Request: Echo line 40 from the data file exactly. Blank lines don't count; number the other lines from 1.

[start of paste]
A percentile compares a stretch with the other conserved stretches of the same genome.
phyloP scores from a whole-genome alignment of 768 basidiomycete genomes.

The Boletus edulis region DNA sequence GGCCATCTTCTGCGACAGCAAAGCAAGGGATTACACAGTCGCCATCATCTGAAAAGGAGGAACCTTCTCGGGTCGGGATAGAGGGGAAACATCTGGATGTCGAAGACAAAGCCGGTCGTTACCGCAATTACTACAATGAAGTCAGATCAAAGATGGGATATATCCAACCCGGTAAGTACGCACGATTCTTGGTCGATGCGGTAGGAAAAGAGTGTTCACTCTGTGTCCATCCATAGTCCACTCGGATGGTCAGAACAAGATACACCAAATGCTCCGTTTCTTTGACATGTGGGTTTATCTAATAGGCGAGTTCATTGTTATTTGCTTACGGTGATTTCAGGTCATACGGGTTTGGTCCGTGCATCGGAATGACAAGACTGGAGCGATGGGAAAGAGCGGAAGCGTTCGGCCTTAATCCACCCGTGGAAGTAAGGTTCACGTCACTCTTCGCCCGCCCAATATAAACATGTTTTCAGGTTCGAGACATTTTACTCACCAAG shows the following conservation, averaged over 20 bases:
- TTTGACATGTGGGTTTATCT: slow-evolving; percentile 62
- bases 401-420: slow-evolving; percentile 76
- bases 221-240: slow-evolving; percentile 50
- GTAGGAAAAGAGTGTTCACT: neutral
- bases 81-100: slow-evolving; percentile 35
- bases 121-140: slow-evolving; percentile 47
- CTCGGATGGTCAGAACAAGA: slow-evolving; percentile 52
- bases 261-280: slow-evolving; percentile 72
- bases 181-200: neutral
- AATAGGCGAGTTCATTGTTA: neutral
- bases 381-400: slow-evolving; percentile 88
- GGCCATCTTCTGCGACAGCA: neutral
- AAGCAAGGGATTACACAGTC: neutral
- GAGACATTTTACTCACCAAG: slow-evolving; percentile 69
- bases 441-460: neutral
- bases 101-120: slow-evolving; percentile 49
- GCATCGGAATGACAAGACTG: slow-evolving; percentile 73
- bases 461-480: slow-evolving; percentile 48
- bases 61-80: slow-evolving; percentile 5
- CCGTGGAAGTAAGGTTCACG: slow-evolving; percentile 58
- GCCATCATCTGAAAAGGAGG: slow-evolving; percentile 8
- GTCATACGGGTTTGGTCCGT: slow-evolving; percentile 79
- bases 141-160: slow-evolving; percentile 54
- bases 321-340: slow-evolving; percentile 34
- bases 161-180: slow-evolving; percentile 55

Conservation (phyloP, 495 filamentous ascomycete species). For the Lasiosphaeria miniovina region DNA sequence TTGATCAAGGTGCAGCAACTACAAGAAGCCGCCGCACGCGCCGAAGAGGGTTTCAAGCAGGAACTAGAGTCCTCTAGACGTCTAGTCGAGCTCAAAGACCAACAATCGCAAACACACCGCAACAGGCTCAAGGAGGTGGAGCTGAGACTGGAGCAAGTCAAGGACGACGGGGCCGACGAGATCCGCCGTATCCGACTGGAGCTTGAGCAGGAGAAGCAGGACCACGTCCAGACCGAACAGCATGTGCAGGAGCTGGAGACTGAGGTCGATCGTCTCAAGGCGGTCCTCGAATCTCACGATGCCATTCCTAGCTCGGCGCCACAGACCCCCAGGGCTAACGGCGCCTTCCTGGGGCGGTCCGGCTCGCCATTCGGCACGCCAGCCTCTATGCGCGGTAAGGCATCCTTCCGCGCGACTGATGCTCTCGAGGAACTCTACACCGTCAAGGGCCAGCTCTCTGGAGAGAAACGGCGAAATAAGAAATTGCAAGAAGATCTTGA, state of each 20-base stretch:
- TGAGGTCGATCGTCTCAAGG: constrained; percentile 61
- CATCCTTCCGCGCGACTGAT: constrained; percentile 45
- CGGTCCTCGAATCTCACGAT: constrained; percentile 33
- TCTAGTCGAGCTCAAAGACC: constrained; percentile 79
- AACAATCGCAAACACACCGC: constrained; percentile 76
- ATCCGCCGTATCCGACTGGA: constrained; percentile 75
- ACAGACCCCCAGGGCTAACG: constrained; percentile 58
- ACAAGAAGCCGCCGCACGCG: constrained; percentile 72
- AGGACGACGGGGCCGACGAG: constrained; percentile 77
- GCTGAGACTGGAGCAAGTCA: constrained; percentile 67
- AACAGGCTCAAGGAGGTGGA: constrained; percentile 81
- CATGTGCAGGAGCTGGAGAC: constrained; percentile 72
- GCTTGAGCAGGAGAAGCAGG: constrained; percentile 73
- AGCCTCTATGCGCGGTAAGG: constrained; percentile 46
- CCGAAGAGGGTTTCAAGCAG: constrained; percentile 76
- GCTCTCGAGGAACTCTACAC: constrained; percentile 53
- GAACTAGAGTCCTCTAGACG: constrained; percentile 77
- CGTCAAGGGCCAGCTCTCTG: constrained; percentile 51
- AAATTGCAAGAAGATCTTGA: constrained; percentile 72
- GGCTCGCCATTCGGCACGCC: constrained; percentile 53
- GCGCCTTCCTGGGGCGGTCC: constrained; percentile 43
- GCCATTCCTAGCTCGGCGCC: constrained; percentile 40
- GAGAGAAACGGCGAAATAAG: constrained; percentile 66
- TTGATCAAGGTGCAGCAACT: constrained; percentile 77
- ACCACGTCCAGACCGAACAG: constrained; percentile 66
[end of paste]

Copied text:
- AACAGGCTCAAGGAGGTGGA: constrained; percentile 81